Abram Kohn & Esther Terner, July 25, 1943

Abram Kohn, Ursala Stern and Chaim Trager, July 25, 1943 (Alexander Pechersky Foundation)

A few days after their escape from Sobibór, Esther Terner (later Raab), Samuel (Shmul) Lerer (Lehrer) and Avrum (Abram) Kohn chanced on a farmhouse near the forest, and approached it to ask for food. This was the first time they had done something like this. They did so with trepidation and did not let their guard down even for a minute. As they discovered, these were not prosperous farms (like those in Western Europe), and the inhabitants lived in a state of constant fear. Yet despite their initial succcess, the Jewish fugitives soon changed their ways. They simply did not trust the “primitive” peasants and did not want to take any unnecessary risks, so they resorted to terror tactics.



The two men waited at the side of hut, while Esther knocked on the door. It was soon opened by an old farmer. “Can you help us, please?” Esther pleaded desperately.

“How many are you?” the farmer asked.

“Three. Two men and myself.”

“Did anyone see you coming here?”

“No,” Esther said. “We just came out of the woods nearby.”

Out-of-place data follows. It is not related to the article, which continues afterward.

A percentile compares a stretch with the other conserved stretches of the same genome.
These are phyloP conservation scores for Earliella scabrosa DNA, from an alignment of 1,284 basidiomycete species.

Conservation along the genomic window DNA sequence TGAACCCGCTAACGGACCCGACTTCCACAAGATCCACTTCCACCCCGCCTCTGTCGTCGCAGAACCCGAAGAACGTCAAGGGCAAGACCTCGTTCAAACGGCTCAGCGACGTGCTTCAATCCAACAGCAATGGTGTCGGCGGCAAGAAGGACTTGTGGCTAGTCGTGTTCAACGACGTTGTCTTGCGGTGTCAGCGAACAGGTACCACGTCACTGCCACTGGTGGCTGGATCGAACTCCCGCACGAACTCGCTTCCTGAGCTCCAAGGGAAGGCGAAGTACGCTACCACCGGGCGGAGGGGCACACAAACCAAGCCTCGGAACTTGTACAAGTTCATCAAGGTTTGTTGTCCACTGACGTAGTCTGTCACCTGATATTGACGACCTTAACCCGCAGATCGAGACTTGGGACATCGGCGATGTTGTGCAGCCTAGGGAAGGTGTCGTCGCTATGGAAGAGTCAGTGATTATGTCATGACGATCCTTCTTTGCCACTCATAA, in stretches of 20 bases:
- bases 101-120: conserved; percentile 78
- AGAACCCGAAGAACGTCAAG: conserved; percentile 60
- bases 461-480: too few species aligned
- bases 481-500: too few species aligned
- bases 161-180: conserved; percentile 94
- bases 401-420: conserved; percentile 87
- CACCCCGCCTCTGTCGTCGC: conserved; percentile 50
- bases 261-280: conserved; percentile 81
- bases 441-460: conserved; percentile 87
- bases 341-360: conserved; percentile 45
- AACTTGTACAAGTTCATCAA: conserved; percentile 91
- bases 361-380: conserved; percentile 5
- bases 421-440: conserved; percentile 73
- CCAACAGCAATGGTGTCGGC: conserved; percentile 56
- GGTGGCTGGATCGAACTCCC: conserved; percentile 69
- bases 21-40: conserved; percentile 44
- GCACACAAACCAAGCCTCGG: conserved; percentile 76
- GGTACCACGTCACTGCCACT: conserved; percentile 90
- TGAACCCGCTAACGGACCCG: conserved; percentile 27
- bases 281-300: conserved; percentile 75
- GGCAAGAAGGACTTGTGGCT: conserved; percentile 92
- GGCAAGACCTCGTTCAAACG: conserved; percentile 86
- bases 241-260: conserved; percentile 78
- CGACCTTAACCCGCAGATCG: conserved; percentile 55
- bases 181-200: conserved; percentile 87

The farmer looked around to see if anyone was watching. “Okay. Come inside,” he said quickly. “There’s no one here, but my son and I.”

Esther walked in and looked around the small, one-room hut. A cow stood at one end of the kitchen, and behind some curtains in the corner were the beds where the man and his son slept. The farmer led them to the table and invited the three to sit down.

“You must be from Sobibor [Sobibór],” he guessed. When Esther nodded, he added, “It’s incredible what you people did there. You did well. Very well.”

Esther, Samuel, and Avrum exchanged glances. They were surprised to discover that their host approved of their actions.

“Can we have some water?” Esther asked.

“Certainly.” The farmer hurriedly brought a bucket full of water to the table. Esther gulped down several cups one after the other, trying to quench her overwhelming thirst.